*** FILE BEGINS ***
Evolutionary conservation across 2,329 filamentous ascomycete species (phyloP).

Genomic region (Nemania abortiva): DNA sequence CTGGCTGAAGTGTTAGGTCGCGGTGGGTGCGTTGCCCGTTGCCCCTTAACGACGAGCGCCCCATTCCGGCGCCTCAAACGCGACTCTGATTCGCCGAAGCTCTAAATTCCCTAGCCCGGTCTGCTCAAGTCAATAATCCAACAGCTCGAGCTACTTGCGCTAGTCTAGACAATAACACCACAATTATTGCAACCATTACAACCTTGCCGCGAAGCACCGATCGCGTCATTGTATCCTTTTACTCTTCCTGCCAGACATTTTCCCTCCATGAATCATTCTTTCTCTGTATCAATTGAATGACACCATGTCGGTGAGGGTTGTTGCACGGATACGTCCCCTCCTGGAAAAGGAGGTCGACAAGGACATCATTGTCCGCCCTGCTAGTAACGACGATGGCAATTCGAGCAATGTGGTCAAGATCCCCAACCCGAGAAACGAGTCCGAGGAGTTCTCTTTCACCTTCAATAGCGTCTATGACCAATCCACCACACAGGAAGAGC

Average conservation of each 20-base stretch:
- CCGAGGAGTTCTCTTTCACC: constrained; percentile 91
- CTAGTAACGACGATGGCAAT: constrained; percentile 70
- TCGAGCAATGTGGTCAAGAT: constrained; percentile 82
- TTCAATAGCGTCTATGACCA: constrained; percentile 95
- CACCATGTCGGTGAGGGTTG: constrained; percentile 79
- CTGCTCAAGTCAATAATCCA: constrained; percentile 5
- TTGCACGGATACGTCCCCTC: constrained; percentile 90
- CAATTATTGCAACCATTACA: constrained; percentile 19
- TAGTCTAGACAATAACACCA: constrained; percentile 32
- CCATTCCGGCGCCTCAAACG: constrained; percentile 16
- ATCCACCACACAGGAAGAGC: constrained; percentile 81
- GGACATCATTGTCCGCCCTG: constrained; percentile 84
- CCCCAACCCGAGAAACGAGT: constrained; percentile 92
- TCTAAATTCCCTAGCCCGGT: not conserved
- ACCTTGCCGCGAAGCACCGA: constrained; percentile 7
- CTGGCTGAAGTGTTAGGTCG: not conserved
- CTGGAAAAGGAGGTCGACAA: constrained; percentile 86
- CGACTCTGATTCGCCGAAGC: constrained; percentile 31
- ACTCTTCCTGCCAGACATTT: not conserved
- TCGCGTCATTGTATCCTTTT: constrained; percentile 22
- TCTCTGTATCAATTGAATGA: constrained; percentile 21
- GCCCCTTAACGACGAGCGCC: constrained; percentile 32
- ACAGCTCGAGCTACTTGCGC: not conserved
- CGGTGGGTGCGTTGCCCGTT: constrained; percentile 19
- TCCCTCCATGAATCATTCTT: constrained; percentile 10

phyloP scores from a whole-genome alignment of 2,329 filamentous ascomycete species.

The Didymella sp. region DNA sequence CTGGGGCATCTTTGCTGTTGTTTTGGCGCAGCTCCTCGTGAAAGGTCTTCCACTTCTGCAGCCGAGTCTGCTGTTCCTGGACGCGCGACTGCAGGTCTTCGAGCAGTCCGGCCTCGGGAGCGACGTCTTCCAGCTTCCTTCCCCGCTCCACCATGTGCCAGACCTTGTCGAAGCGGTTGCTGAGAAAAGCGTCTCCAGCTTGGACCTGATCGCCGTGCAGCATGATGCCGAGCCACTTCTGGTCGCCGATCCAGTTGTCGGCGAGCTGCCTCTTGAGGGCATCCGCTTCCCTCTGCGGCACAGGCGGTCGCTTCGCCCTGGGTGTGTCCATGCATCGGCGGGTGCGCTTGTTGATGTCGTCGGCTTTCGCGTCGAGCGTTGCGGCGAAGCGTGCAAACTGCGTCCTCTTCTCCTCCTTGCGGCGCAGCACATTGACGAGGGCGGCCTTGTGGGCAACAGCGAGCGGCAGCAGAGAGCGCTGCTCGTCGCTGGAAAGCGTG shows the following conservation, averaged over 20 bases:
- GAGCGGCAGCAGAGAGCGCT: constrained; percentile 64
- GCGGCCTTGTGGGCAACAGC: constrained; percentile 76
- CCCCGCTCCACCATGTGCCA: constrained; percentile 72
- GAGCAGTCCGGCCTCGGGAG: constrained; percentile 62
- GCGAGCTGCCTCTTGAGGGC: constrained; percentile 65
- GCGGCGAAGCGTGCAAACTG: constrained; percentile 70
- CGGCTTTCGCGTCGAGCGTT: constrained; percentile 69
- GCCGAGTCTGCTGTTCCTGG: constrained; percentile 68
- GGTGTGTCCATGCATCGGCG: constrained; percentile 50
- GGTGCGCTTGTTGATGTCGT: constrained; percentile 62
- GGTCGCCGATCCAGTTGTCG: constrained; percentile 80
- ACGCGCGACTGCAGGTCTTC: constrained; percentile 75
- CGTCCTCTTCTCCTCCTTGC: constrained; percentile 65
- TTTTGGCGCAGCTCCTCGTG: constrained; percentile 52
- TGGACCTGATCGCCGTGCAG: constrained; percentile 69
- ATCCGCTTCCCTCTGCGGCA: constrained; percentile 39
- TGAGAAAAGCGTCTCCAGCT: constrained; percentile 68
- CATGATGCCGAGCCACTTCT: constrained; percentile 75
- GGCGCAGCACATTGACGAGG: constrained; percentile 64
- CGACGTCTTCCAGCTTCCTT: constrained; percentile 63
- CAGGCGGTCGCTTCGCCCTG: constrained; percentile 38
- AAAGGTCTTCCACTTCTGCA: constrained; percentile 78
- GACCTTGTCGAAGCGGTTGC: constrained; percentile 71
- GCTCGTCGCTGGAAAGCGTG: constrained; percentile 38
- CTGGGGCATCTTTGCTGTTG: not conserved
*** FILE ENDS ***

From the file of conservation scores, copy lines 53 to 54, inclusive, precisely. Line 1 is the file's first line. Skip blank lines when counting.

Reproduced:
- GACCTTGTCGAAGCGGTTGC: constrained; percentile 71
- GCTCGTCGCTGGAAAGCGTG: constrained; percentile 38